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NEW YORK (Reuters) - High-profile New York lawyer Marc Dreier pleaded guilty on Monday to criminal charges of running an investment fraud in the hundreds of millions of dollars involving fake promissory notes.
The Harvard-educated Dreier, once head of 250-member law firm Dreier LLP on New York's exclusive Park Avenue, was arrested last December on charges of swindling hedge funds and investment funds in a four-year long scheme, which unraveled in the financial crisis.
Dreier, who turns 59 on Tuesday, said in Manhattan federal court before U.S. District Judge Jed Rakoff he was guilty of securities fraud, conspiracy, wire fraud and money laundering. Each of the most serious counts carries a maximum prison term of 20 years.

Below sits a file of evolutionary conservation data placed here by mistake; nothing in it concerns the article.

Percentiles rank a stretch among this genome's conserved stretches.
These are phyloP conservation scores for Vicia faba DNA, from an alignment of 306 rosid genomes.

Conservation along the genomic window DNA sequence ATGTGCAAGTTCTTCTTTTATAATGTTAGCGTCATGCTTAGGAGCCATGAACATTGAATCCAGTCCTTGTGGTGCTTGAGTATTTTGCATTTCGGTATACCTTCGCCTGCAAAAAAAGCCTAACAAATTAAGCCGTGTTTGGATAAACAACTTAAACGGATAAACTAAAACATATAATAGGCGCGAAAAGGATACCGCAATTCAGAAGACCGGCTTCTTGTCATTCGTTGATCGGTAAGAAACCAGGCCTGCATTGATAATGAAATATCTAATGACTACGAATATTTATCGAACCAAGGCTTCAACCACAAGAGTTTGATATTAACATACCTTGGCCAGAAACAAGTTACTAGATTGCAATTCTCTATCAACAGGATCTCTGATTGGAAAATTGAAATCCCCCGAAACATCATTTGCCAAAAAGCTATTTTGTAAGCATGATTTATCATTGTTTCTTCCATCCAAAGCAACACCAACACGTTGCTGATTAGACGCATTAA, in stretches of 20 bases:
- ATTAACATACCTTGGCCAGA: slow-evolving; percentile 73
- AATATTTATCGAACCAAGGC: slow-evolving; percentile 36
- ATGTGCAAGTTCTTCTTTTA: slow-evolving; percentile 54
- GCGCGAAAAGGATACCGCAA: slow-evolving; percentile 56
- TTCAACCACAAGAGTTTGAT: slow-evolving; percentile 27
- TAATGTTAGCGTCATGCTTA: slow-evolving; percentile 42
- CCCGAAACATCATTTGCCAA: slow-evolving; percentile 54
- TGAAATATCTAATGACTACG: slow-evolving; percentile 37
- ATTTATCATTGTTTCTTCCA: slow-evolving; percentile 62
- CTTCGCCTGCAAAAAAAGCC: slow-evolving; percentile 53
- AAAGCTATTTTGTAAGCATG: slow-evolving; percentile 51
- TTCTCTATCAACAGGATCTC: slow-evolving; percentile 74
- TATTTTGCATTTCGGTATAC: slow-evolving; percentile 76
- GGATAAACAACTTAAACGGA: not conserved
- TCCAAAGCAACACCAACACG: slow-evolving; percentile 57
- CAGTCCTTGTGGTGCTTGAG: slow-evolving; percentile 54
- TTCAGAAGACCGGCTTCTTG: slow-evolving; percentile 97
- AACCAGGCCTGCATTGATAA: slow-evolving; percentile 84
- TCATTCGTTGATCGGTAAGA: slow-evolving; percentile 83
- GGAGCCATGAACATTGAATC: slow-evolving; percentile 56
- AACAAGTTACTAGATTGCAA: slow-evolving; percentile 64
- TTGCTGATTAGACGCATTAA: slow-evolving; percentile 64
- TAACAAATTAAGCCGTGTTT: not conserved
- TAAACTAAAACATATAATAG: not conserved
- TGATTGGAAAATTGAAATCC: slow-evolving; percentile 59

"I understand that everything I was doing was illegal," Dreier said in court, reading a prepared statement covering each charge.
The indictment against Dreier in March indicated investors were owed about $400 million after the lawyer purported to sell promissory notes on behalf of a New York developer and a pension fund in Canada.
The judge was hearing arguments over whether Dreier, who had lived a lavish lifestyle owning several homes, boats and a valuable art collection, could be released back into house arrest pending sentencing.
U.S. prosecutors are seeking about $700 million in forfeiture from Dreier, whose large losses still pale next to those of financier Bernard Madoff.
The case is US v Dreier 09-00085 U.S. District Court for the Southern District of New York (Manhattan)
Reporting by Grant McCool; Editing by Andre Grenon